In Defense of Certainty
Certainty is on the rocks, and Charles Krauthammer is unhappy about it. In the June 1, 2005, edition of Time magazine, Mr. Krauthammer commented on the confirmation hearings then in session for William Pryor, formerly Attorney General of the state of Alabama, now judge on the 11th US Circuit Court of Appeals. Charles Schumer, senator from NY, objected to Pryor’s appointment to the bench in these terms:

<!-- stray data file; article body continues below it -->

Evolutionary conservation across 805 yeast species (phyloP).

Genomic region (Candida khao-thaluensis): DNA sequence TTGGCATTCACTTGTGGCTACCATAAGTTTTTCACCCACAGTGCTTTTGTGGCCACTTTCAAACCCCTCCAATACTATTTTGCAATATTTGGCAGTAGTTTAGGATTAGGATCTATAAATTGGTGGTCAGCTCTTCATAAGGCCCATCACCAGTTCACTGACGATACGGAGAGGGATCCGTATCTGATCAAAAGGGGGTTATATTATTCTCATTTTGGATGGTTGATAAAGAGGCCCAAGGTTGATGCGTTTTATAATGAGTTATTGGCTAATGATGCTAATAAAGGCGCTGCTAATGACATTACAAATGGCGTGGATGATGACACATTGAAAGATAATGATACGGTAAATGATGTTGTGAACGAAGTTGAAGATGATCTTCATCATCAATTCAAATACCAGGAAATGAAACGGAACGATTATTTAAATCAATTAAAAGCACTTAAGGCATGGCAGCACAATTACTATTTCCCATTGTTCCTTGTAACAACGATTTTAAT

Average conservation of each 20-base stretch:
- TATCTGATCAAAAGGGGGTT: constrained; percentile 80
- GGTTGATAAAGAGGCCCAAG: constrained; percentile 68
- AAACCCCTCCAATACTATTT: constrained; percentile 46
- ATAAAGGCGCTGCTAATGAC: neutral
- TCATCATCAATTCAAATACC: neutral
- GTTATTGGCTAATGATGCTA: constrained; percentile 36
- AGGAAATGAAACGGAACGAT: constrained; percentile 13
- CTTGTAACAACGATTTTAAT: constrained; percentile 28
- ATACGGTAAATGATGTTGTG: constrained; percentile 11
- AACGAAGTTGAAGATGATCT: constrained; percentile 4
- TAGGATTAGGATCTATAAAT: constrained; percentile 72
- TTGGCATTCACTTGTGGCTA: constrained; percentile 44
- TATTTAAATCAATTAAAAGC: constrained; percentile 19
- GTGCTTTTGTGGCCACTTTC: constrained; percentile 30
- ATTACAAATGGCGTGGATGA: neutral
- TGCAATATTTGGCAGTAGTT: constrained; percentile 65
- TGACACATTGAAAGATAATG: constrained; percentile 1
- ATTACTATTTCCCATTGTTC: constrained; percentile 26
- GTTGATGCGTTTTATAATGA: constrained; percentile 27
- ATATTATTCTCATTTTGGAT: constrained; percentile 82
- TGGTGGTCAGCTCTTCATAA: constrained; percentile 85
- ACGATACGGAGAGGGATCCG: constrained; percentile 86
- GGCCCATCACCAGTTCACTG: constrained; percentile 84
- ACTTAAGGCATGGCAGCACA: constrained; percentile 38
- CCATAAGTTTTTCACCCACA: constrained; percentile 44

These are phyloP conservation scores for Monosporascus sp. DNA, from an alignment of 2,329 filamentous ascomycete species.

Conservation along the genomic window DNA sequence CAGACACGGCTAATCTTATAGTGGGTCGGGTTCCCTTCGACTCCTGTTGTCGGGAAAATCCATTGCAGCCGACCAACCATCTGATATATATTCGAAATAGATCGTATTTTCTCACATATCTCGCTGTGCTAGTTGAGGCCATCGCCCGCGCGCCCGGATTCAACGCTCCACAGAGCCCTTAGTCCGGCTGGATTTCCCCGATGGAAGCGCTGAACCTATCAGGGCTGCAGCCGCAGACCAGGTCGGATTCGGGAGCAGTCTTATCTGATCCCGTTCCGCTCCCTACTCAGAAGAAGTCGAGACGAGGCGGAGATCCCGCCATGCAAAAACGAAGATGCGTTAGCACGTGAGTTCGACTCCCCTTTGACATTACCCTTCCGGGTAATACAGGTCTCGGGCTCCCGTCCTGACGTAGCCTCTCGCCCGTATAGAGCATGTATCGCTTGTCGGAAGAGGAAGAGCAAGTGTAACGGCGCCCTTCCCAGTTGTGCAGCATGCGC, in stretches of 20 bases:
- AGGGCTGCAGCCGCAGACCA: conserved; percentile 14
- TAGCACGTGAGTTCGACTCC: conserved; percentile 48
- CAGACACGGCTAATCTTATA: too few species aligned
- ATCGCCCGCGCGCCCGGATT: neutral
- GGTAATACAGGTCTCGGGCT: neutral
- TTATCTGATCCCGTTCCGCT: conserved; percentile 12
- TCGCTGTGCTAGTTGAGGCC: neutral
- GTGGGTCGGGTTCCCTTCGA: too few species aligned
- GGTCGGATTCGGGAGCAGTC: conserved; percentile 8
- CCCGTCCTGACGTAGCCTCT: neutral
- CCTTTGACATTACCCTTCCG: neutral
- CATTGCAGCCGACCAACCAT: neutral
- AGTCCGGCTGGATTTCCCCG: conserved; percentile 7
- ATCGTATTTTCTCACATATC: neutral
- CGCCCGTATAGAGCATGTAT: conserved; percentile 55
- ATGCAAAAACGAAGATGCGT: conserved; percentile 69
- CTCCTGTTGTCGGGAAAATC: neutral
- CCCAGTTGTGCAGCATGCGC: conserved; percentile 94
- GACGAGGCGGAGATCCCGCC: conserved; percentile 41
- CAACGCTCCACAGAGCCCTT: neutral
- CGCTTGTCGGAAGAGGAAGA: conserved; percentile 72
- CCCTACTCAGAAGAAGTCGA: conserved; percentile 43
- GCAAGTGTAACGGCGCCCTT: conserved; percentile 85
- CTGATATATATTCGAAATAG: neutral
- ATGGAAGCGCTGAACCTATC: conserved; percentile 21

“And in Pryor’s case, his beliefs are so well known, so deeply held, that it’s very hard to believe, very hard to believe that they’re not going to deeply influence the way he comes about saying, ‘I will follow the law.’ And that would be true of anybody who had very, very deeply held views.” (emphasis added)